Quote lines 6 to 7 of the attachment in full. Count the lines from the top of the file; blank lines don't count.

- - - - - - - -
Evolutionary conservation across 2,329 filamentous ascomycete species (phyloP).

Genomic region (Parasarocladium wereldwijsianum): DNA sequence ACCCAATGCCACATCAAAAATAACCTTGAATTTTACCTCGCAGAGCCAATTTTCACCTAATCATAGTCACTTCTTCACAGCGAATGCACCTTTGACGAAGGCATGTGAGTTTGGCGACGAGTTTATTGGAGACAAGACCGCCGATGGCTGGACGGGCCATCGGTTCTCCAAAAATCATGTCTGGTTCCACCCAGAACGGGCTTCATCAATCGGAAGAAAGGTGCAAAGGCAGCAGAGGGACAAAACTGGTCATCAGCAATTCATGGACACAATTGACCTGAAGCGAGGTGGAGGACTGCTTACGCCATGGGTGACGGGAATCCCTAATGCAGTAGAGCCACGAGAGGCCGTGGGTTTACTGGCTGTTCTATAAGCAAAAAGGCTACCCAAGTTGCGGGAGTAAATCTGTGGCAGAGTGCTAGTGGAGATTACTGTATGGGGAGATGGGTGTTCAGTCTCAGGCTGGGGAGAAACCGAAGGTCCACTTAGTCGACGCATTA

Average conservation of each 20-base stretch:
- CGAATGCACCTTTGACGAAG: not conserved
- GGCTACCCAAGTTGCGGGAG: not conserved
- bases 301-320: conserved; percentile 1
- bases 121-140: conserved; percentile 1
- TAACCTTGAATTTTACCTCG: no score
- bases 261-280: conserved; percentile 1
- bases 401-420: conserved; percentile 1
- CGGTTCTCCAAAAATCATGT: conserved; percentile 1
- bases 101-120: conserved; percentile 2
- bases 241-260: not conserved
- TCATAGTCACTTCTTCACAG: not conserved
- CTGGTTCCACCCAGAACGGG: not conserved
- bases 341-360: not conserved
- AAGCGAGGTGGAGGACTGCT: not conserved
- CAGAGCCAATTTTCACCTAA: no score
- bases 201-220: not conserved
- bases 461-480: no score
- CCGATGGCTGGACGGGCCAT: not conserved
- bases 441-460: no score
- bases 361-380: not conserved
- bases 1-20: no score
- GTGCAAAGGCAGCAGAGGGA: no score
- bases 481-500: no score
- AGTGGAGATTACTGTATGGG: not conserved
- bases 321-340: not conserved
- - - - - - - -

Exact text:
- bases 301-320: conserved; percentile 1
- bases 121-140: conserved; percentile 1